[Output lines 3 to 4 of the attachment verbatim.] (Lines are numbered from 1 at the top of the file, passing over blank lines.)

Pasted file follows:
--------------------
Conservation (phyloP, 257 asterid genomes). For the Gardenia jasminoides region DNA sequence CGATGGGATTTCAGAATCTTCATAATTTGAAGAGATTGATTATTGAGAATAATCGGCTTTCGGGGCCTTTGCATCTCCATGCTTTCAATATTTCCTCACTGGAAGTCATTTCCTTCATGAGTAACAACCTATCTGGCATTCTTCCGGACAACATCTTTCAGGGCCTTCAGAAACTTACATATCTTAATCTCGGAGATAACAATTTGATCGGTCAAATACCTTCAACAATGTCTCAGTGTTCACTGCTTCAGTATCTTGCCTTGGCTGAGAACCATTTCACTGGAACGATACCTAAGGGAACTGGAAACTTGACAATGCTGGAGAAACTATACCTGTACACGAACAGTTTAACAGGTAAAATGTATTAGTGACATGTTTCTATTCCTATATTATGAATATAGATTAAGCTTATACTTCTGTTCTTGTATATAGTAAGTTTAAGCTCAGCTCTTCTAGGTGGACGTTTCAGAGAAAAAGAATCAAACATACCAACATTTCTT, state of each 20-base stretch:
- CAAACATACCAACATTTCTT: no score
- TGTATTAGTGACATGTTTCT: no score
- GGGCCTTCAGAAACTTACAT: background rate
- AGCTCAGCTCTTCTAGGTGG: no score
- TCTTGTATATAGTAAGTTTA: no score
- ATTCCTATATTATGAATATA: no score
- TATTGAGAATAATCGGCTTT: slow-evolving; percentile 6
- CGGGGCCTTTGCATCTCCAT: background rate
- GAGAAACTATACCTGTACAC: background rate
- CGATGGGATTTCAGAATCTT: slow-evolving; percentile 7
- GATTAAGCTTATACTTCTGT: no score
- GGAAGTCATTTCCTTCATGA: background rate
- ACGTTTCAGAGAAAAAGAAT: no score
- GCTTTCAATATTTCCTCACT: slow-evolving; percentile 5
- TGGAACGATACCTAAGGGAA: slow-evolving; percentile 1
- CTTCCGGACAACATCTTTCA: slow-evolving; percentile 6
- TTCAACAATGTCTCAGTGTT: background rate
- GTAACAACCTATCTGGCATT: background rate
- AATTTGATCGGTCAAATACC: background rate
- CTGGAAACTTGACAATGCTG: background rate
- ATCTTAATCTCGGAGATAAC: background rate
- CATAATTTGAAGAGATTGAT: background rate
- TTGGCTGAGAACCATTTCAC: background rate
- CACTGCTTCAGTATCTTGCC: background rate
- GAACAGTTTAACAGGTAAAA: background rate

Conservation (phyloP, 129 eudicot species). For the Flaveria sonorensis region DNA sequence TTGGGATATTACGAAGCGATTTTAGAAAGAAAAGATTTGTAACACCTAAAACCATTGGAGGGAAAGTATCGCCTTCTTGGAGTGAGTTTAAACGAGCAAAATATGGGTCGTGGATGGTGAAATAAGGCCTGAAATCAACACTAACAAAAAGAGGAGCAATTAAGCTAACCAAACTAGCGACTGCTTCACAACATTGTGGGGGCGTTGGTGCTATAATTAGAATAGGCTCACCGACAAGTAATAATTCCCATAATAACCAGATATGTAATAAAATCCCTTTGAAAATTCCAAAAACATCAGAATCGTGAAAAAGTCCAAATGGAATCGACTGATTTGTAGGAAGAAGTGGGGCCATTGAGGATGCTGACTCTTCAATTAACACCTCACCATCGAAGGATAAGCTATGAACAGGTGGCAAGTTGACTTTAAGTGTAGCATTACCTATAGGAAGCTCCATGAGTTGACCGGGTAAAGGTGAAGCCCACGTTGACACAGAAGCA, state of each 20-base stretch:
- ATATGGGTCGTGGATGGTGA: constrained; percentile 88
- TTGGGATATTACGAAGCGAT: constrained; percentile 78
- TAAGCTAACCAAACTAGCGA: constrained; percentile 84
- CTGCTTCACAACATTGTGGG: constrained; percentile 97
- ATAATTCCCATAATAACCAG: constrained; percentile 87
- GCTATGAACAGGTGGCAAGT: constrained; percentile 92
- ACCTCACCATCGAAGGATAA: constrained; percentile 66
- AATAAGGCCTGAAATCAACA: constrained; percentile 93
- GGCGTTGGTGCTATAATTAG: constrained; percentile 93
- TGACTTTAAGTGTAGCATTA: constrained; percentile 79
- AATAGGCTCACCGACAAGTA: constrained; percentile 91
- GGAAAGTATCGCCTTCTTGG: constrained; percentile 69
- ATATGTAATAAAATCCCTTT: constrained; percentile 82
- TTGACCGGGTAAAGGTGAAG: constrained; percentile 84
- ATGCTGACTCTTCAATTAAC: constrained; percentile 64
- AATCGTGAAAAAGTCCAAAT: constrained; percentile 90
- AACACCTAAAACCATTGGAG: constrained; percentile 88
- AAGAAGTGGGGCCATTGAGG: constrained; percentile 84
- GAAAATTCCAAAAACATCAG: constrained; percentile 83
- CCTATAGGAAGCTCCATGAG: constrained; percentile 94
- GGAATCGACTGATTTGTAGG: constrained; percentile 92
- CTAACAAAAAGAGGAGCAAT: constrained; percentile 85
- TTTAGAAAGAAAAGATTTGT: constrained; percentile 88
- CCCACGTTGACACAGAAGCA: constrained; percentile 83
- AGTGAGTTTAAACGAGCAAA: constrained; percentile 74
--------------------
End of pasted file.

- TGTATTAGTGACATGTTTCT: no score
- GGGCCTTCAGAAACTTACAT: background rate